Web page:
Sleep apnea occurs when you stop breathing while sleeping. The airway closes during sleep, causing interrupted oxygen flow. It can disrupt regular sleep cycles and prevent you from getting enough restorative sleep.
Whether you have chronic or acute pain caused by a recent accident or injury, discomfort might also be a reason for maintenance sleeplessness.
It's challenging to find a comfortable sleep posture when you're in discomfort. Even if you manage to relax and fall asleep, your discomfort is likely to return, causing you to wake up again. It may happen many times during the day.
The most common reason for non-restful sleep is back pain, with over 65 million people suffering from it.
To make things worse, disrupted sleep can exacerbate back discomfort. A lack of restorative sleep may harm your body's immune system, and even your cognitive function could be affected.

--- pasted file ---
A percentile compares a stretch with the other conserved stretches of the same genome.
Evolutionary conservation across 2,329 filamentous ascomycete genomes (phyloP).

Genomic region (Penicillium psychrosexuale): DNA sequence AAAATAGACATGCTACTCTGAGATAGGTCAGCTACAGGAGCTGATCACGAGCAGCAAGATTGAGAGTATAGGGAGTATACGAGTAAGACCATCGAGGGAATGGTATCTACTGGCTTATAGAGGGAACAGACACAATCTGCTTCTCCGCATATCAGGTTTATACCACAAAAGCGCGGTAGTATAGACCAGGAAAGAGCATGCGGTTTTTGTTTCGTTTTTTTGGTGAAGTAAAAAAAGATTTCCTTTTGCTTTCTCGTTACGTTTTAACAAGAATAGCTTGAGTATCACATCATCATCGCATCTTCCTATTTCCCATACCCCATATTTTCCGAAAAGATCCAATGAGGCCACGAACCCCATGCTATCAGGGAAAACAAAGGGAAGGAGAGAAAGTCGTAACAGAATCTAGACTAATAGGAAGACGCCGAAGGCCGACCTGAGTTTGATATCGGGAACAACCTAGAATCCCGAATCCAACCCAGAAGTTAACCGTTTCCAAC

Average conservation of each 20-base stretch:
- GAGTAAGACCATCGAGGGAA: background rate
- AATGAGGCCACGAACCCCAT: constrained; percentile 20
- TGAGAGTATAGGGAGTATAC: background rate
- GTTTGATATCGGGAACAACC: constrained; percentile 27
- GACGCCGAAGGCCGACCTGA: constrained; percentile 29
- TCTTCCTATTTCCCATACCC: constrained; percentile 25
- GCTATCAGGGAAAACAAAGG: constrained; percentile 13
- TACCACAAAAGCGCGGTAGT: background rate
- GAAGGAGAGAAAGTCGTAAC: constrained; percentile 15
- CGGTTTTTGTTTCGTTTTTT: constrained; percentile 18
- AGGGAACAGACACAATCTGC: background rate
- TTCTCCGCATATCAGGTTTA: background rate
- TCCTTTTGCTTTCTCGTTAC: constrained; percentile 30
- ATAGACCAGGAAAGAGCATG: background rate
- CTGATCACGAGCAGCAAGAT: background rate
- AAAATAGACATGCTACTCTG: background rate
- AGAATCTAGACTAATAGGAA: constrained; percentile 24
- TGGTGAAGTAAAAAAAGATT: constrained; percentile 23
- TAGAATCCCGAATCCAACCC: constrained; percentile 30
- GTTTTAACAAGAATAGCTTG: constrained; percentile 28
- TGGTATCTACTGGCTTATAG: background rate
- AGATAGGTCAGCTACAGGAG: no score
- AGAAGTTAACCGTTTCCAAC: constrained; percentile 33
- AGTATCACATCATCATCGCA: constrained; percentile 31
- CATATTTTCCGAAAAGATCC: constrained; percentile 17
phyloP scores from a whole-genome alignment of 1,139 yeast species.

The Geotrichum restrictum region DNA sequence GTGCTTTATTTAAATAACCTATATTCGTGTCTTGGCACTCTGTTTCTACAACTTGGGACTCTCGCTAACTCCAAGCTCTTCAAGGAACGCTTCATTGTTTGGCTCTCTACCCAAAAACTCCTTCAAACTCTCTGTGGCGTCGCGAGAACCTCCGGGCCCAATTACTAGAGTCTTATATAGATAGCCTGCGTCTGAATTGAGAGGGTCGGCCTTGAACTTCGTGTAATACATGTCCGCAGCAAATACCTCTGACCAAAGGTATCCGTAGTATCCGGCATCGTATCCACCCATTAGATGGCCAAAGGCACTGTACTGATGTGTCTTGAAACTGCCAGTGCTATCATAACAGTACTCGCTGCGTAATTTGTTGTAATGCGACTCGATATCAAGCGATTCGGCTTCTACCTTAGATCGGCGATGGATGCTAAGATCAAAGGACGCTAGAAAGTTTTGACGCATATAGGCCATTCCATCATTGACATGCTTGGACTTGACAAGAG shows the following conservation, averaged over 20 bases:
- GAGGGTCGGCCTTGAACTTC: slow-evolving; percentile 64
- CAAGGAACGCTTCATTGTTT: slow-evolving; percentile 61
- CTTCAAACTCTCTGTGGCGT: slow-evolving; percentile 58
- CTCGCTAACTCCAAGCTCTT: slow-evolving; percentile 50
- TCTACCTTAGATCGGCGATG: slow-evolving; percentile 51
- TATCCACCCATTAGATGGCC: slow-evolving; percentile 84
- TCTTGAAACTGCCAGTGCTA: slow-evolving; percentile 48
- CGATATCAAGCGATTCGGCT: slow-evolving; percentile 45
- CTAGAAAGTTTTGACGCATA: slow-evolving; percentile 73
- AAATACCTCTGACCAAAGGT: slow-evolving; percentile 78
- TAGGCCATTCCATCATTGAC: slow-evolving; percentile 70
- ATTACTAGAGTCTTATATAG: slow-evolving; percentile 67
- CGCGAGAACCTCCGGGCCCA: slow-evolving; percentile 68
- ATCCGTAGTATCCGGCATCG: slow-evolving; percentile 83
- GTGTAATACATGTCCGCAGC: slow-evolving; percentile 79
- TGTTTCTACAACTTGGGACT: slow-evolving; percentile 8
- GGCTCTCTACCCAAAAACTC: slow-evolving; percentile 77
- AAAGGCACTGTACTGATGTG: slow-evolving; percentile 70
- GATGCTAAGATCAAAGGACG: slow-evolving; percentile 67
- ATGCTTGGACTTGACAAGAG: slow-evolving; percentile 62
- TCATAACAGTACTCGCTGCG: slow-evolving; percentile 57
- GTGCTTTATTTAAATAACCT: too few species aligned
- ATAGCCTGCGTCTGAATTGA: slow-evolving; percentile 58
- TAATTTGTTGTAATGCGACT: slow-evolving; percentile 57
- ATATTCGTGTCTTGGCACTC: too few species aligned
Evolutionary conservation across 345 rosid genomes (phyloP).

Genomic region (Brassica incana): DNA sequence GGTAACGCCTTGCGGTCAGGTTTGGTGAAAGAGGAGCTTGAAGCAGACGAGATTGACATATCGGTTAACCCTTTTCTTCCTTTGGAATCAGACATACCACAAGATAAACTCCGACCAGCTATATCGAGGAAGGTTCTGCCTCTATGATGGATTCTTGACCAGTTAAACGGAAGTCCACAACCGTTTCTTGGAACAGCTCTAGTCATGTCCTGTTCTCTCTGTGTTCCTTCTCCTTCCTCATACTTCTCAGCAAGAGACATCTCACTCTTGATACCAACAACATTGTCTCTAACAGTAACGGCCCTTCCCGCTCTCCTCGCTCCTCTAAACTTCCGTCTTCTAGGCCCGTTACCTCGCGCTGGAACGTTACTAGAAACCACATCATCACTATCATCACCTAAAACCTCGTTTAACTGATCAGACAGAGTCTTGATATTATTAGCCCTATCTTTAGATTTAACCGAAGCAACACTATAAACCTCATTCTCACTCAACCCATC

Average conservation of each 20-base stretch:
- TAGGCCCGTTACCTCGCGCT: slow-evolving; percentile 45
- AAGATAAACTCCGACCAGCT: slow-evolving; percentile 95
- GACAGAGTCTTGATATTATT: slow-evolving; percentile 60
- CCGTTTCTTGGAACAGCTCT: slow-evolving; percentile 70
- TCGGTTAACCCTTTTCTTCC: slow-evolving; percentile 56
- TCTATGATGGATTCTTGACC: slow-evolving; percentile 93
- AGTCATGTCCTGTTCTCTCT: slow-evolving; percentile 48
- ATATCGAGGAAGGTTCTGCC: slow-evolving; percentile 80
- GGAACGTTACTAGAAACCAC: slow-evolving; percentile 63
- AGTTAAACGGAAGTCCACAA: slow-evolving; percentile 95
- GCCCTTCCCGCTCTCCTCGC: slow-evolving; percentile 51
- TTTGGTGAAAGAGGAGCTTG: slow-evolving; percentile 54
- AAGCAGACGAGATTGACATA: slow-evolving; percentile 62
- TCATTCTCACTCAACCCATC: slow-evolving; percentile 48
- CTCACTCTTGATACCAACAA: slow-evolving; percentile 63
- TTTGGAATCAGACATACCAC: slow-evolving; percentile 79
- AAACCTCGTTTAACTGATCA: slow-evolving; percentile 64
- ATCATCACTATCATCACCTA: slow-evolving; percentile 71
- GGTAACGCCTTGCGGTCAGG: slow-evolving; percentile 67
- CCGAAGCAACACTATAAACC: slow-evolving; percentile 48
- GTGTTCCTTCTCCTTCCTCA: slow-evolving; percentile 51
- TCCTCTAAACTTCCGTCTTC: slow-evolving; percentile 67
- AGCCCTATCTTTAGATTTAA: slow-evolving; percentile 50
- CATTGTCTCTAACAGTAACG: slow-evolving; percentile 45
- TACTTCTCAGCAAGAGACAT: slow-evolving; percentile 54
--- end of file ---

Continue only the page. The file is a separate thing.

Eating Heavy Meals and Alcohol Consumption
It's important to know that what you do before bed significantly influences how well you sleep. Eating too close to bedtime or eating meals high in sugar and saturated fat can irritate your stomach.
Bread, pasta, and other carbohydrates might also irritate your stomach. Physical problems such as heartburn or indigestion can cause you to wake up in the middle of the night to relieve your suffering.
Consuming alcohol or caffeine beverages too close to bed prevents your body from entering deep, restorative sleep.
Caffeine is a natural energy booster, but alcohol may help you fall asleep by relaxing sufficiently. Most people wake up at least once after consuming alcohol or caffeinated beverages.
Medical conditions such as diabetes, heart disease, thyroid problems, chronic pain, and allergies can disrupt sleep patterns.
Restless partner or child
Having an anxious or overstimulating child or partner can disturb your ability to fall asleep.
What are the signs and symptoms of Maintenance Insomnia?